LEDs and incandescent lighting are often compared against each other, as LEDs are designed to supersede traditional lighting technologies, including halogen lamps. For homeowners, maintenance is a key factor to take into consideration during purchase and usage.
Below takes a closer look at how the two lighting options differ, when it comes to maintaining lighting systems over long-term use.
Lifespan and Shock Resistance
While it’s true that LEDs come with higher upfront costs, the units are less expensive to maintain over time. By comparison, incandescent bulbs must be replaced more than 20 times in order to match the 50,000-hour average lifespan of LEDs. With this in mind, individuals looking for a long-term solution to powerful lighting should use LEDs.
Depending on the location the lights are installed in may determine the type of maintenance required. In outdoor locations, garages and basements, fixtures are more prone to damage. Incandescent lights need more protective components to withstand rough contact, since the bulbs are filament based.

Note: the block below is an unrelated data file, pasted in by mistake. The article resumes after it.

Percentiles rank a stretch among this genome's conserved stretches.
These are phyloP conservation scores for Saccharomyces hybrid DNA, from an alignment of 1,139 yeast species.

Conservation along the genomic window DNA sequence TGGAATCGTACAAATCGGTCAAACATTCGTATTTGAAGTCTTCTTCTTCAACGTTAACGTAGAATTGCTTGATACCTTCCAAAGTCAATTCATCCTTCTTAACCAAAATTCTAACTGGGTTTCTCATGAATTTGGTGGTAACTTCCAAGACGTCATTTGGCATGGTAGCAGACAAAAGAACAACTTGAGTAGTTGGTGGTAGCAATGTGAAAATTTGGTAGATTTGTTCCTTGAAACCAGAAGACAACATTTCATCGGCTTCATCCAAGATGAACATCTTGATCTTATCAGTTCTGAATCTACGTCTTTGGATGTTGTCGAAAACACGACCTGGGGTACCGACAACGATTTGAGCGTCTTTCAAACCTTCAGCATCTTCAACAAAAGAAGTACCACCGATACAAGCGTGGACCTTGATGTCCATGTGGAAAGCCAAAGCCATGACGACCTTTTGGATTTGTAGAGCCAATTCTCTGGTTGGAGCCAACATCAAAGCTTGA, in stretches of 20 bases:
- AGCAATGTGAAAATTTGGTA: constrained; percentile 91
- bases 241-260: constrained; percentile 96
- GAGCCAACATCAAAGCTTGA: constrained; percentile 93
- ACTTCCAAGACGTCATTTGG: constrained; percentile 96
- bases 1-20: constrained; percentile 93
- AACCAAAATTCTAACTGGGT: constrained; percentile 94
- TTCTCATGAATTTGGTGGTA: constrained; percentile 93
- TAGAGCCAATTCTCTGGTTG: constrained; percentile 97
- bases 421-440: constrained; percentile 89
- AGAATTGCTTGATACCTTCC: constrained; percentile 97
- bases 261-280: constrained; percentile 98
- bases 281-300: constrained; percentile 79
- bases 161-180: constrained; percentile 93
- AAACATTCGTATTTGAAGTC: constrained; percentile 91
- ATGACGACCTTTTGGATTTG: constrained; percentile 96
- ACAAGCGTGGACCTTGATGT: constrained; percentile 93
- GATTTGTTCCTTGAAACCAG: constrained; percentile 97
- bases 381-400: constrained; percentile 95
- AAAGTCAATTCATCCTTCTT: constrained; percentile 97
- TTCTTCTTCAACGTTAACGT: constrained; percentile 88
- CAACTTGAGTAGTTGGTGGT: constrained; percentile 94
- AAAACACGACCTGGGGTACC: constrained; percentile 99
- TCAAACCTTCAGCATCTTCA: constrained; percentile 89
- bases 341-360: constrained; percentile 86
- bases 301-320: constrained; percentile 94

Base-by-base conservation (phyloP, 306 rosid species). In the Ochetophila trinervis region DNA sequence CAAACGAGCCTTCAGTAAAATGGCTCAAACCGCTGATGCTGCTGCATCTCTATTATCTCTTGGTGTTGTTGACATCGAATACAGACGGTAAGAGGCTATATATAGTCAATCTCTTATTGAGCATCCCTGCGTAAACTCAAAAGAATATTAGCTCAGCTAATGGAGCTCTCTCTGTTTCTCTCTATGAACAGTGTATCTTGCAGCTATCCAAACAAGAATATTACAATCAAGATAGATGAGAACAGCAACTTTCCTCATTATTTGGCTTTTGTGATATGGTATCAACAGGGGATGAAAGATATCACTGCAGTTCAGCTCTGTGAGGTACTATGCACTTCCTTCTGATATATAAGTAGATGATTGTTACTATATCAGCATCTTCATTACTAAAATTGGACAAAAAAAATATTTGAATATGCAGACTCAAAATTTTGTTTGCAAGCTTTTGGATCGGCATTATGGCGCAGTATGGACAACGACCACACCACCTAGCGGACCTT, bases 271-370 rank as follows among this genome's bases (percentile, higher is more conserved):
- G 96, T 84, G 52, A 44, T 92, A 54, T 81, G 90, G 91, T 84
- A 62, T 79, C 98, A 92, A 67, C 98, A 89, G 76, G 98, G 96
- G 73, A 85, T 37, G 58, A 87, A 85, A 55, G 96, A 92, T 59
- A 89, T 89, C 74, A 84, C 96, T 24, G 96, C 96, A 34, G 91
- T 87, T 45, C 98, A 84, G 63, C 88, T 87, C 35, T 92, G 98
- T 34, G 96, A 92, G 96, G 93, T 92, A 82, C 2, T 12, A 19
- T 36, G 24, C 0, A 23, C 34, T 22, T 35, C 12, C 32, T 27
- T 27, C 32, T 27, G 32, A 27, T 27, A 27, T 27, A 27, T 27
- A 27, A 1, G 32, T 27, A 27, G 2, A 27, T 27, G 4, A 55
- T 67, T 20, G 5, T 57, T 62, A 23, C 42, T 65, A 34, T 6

LED lights can survive minor bumps and shock, due to their solid-state builds. This may also be advantageous for locations with limited space, as homeowners would not need to protect the lamps with cage guards or a bulky cover.
The Last Squeeze
In some cases, the last phase of the light’s lifecycle still offers usable illumination, at a depreciated rate. This allows the individual to delay maintenance and still utilize the light, before looking for a replacement.
When incandescent lights are at their last leg, the units fail completely. The bulbs go from 100 percent illumination to zero. This makes immediate maintenance necessary to maintain illumination in the area.
LEDs have a tendency to gradually fail over time, decreasing their output levels, as the diodes slowly run out. For homeowners, this ensures a certain level of lumen retention before complete failure.